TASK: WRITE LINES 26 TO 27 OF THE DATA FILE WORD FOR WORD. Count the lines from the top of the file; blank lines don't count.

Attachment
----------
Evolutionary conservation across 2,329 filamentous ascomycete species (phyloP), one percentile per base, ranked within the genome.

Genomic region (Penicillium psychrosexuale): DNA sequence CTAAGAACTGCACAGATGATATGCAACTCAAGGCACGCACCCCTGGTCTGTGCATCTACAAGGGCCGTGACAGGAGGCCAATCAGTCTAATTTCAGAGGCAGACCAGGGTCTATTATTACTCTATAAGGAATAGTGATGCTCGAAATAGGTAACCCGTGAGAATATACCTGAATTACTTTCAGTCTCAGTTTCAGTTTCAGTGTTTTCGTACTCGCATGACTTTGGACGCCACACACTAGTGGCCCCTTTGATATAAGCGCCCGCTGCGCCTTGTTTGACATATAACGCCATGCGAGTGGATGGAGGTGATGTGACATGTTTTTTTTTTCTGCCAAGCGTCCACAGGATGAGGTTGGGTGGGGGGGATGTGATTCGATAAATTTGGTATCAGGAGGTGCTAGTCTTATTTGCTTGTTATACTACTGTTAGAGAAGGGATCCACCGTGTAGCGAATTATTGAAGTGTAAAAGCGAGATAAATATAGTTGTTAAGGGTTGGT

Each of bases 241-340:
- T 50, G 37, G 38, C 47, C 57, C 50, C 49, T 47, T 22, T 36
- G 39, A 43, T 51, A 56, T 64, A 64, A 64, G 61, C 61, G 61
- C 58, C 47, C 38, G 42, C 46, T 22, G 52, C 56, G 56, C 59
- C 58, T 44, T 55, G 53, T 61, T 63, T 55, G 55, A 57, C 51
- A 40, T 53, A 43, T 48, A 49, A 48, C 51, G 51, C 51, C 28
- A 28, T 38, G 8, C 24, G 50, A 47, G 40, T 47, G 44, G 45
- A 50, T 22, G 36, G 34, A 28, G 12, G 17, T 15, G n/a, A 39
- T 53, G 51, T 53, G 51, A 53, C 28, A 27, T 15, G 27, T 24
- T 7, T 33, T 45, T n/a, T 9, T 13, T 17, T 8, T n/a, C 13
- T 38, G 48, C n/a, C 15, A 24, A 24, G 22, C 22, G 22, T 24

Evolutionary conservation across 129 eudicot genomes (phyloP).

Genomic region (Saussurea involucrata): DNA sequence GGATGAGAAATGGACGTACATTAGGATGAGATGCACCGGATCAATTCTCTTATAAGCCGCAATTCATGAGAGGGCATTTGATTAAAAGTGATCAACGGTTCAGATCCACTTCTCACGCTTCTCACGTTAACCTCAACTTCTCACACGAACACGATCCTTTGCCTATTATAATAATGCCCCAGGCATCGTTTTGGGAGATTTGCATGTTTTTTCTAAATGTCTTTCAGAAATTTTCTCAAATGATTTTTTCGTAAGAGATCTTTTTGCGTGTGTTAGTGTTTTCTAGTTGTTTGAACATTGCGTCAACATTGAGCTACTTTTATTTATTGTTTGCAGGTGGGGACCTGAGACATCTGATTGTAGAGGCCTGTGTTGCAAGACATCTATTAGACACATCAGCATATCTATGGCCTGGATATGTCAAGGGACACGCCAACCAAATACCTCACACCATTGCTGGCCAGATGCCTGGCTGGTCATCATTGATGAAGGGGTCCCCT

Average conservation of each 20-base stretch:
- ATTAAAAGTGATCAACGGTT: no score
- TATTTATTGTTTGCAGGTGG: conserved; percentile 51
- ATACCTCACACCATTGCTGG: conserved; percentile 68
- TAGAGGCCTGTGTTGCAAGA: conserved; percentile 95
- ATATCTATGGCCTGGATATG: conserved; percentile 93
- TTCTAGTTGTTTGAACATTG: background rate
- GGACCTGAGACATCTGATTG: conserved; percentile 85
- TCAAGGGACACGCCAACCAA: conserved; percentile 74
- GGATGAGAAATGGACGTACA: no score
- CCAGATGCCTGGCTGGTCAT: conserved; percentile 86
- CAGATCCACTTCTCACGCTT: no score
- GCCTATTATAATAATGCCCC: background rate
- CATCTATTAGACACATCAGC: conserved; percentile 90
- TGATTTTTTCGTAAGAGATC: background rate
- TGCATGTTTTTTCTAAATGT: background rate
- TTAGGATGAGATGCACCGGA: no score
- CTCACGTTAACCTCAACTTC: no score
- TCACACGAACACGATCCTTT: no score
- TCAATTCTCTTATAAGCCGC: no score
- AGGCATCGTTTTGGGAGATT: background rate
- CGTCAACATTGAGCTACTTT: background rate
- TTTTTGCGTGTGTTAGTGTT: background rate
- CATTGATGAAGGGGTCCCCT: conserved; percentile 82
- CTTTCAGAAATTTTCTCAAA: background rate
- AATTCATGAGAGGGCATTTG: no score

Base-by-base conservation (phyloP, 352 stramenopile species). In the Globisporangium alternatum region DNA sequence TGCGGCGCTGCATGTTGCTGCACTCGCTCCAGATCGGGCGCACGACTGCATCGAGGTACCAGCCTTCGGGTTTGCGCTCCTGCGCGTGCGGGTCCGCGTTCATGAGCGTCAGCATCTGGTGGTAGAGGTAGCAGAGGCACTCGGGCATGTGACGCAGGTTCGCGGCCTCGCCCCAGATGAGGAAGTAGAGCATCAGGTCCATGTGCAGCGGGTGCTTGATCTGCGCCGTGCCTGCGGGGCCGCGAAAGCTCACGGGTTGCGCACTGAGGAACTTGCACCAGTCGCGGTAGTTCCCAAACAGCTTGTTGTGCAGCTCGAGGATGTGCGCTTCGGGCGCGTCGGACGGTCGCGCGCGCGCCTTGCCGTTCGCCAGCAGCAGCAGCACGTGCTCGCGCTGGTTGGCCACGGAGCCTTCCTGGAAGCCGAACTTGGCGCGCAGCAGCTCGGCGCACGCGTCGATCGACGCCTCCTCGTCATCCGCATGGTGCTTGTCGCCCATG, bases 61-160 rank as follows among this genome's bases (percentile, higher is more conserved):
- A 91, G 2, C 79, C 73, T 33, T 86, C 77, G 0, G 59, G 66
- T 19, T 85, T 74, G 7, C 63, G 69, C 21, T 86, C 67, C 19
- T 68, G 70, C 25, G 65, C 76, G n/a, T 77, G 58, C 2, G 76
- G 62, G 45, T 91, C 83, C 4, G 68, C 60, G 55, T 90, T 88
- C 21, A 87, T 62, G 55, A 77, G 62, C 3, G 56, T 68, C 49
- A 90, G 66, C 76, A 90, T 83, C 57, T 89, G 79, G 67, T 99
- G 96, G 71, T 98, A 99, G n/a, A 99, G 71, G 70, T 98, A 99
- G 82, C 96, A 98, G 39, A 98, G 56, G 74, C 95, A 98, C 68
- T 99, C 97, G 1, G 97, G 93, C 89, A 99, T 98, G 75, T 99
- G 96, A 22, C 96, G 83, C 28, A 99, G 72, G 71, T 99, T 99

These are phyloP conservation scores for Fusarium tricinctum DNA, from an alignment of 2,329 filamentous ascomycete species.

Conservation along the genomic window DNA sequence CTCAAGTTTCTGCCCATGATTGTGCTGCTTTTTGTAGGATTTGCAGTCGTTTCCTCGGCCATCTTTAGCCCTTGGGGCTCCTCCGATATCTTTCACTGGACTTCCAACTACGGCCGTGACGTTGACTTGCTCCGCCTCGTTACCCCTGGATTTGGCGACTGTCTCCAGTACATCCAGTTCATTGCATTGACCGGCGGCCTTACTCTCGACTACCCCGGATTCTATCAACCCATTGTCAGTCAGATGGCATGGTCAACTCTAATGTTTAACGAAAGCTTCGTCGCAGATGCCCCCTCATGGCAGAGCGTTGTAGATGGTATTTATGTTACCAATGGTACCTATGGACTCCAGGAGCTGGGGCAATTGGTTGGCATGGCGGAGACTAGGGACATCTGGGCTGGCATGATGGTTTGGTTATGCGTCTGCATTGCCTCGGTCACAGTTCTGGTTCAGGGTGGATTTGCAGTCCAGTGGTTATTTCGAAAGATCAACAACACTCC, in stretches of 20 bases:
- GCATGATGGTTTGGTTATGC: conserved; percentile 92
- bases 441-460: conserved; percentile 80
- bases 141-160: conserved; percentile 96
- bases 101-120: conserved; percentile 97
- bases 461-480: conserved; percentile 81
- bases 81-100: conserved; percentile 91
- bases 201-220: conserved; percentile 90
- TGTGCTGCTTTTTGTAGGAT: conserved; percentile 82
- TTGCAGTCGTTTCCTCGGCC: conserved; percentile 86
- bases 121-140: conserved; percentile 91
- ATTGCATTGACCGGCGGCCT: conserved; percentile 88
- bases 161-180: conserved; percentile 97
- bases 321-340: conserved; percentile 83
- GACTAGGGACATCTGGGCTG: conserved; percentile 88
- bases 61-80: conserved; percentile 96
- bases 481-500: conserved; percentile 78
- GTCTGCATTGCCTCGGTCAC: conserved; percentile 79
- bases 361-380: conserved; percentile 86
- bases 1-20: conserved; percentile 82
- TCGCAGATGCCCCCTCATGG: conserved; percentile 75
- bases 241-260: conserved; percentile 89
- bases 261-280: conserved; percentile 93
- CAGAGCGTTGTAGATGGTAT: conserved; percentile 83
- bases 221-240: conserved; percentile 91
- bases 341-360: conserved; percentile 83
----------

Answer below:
- CCAGATGCCTGGCTGGTCAT: conserved; percentile 86
- CAGATCCACTTCTCACGCTT: no score